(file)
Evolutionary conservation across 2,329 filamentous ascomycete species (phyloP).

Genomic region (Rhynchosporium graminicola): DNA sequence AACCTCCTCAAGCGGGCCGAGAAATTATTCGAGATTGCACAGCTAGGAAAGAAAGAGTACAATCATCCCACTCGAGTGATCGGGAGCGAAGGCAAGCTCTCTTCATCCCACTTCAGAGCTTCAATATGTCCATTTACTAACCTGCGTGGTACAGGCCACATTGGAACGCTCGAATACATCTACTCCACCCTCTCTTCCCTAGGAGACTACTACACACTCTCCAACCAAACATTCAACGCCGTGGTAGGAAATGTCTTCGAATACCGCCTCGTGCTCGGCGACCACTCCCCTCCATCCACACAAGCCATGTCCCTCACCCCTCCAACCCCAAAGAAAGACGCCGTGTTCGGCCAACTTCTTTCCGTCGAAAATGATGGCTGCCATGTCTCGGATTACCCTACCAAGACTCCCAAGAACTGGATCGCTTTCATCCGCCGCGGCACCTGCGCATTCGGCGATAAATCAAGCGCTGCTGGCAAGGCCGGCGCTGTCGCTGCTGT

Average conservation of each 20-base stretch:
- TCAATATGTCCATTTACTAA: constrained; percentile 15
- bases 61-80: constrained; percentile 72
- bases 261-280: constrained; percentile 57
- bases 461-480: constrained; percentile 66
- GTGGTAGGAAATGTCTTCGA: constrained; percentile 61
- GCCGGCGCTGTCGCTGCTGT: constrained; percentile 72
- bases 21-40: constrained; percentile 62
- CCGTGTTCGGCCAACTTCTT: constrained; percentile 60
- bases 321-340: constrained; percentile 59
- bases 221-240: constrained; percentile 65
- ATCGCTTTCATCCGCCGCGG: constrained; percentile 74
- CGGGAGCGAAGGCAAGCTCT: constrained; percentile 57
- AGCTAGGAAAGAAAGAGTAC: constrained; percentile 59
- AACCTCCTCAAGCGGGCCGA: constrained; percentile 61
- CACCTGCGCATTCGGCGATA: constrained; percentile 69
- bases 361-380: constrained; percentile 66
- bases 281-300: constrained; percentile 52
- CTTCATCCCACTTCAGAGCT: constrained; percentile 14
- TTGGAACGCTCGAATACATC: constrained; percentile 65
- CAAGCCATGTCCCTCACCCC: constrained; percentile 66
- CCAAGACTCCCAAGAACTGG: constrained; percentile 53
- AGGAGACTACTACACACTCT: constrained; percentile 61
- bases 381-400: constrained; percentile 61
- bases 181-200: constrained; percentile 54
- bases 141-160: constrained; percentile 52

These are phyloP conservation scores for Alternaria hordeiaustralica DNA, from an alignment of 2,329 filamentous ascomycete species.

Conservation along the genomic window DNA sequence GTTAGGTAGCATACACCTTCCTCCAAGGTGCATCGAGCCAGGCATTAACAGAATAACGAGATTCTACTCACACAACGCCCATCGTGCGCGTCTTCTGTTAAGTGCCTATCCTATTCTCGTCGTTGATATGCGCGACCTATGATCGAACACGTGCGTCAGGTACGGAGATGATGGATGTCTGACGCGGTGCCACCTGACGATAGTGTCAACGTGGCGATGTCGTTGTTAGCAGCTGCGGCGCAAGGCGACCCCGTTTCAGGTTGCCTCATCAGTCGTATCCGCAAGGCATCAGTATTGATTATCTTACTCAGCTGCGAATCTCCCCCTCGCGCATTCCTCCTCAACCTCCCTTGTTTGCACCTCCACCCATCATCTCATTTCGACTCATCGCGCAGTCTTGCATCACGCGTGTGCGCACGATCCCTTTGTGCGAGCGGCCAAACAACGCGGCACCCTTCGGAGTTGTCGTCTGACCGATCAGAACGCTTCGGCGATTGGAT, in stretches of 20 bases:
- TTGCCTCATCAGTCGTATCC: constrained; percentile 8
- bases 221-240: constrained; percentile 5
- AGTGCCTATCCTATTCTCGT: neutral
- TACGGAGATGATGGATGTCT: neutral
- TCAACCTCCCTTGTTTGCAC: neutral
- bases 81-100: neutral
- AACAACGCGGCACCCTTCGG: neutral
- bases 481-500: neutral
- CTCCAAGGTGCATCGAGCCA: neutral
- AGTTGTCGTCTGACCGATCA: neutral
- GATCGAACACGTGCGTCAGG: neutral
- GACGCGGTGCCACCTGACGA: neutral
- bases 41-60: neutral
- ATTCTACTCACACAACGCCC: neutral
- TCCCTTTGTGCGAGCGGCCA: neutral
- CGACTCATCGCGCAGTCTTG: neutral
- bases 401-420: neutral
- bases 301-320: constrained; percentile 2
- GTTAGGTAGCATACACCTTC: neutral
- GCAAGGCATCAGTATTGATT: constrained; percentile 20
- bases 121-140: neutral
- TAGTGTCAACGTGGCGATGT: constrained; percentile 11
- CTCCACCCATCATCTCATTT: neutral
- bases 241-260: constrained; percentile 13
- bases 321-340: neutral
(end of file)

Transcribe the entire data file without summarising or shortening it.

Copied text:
Evolutionary conservation across 2,329 filamentous ascomycete species (phyloP).

Genomic region (Rhynchosporium graminicola): DNA sequence AACCTCCTCAAGCGGGCCGAGAAATTATTCGAGATTGCACAGCTAGGAAAGAAAGAGTACAATCATCCCACTCGAGTGATCGGGAGCGAAGGCAAGCTCTCTTCATCCCACTTCAGAGCTTCAATATGTCCATTTACTAACCTGCGTGGTACAGGCCACATTGGAACGCTCGAATACATCTACTCCACCCTCTCTTCCCTAGGAGACTACTACACACTCTCCAACCAAACATTCAACGCCGTGGTAGGAAATGTCTTCGAATACCGCCTCGTGCTCGGCGACCACTCCCCTCCATCCACACAAGCCATGTCCCTCACCCCTCCAACCCCAAAGAAAGACGCCGTGTTCGGCCAACTTCTTTCCGTCGAAAATGATGGCTGCCATGTCTCGGATTACCCTACCAAGACTCCCAAGAACTGGATCGCTTTCATCCGCCGCGGCACCTGCGCATTCGGCGATAAATCAAGCGCTGCTGGCAAGGCCGGCGCTGTCGCTGCTGT

Average conservation of each 20-base stretch:
- TCAATATGTCCATTTACTAA: constrained; percentile 15
- bases 61-80: constrained; percentile 72
- bases 261-280: constrained; percentile 57
- bases 461-480: constrained; percentile 66
- GTGGTAGGAAATGTCTTCGA: constrained; percentile 61
- GCCGGCGCTGTCGCTGCTGT: constrained; percentile 72
- bases 21-40: constrained; percentile 62
- CCGTGTTCGGCCAACTTCTT: constrained; percentile 60
- bases 321-340: constrained; percentile 59
- bases 221-240: constrained; percentile 65
- ATCGCTTTCATCCGCCGCGG: constrained; percentile 74
- CGGGAGCGAAGGCAAGCTCT: constrained; percentile 57
- AGCTAGGAAAGAAAGAGTAC: constrained; percentile 59
- AACCTCCTCAAGCGGGCCGA: constrained; percentile 61
- CACCTGCGCATTCGGCGATA: constrained; percentile 69
- bases 361-380: constrained; percentile 66
- bases 281-300: constrained; percentile 52
- CTTCATCCCACTTCAGAGCT: constrained; percentile 14
- TTGGAACGCTCGAATACATC: constrained; percentile 65
- CAAGCCATGTCCCTCACCCC: constrained; percentile 66
- CCAAGACTCCCAAGAACTGG: constrained; percentile 53
- AGGAGACTACTACACACTCT: constrained; percentile 61
- bases 381-400: constrained; percentile 61
- bases 181-200: constrained; percentile 54
- bases 141-160: constrained; percentile 52

These are phyloP conservation scores for Alternaria hordeiaustralica DNA, from an alignment of 2,329 filamentous ascomycete species.

Conservation along the genomic window DNA sequence GTTAGGTAGCATACACCTTCCTCCAAGGTGCATCGAGCCAGGCATTAACAGAATAACGAGATTCTACTCACACAACGCCCATCGTGCGCGTCTTCTGTTAAGTGCCTATCCTATTCTCGTCGTTGATATGCGCGACCTATGATCGAACACGTGCGTCAGGTACGGAGATGATGGATGTCTGACGCGGTGCCACCTGACGATAGTGTCAACGTGGCGATGTCGTTGTTAGCAGCTGCGGCGCAAGGCGACCCCGTTTCAGGTTGCCTCATCAGTCGTATCCGCAAGGCATCAGTATTGATTATCTTACTCAGCTGCGAATCTCCCCCTCGCGCATTCCTCCTCAACCTCCCTTGTTTGCACCTCCACCCATCATCTCATTTCGACTCATCGCGCAGTCTTGCATCACGCGTGTGCGCACGATCCCTTTGTGCGAGCGGCCAAACAACGCGGCACCCTTCGGAGTTGTCGTCTGACCGATCAGAACGCTTCGGCGATTGGAT, in stretches of 20 bases:
- TTGCCTCATCAGTCGTATCC: constrained; percentile 8
- bases 221-240: constrained; percentile 5
- AGTGCCTATCCTATTCTCGT: neutral
- TACGGAGATGATGGATGTCT: neutral
- TCAACCTCCCTTGTTTGCAC: neutral
- bases 81-100: neutral
- AACAACGCGGCACCCTTCGG: neutral
- bases 481-500: neutral
- CTCCAAGGTGCATCGAGCCA: neutral
- AGTTGTCGTCTGACCGATCA: neutral
- GATCGAACACGTGCGTCAGG: neutral
- GACGCGGTGCCACCTGACGA: neutral
- bases 41-60: neutral
- ATTCTACTCACACAACGCCC: neutral
- TCCCTTTGTGCGAGCGGCCA: neutral
- CGACTCATCGCGCAGTCTTG: neutral
- bases 401-420: neutral
- bases 301-320: constrained; percentile 2
- GTTAGGTAGCATACACCTTC: neutral
- GCAAGGCATCAGTATTGATT: constrained; percentile 20
- bases 121-140: neutral
- TAGTGTCAACGTGGCGATGT: constrained; percentile 11
- CTCCACCCATCATCTCATTT: neutral
- bases 241-260: constrained; percentile 13
- bases 321-340: neutral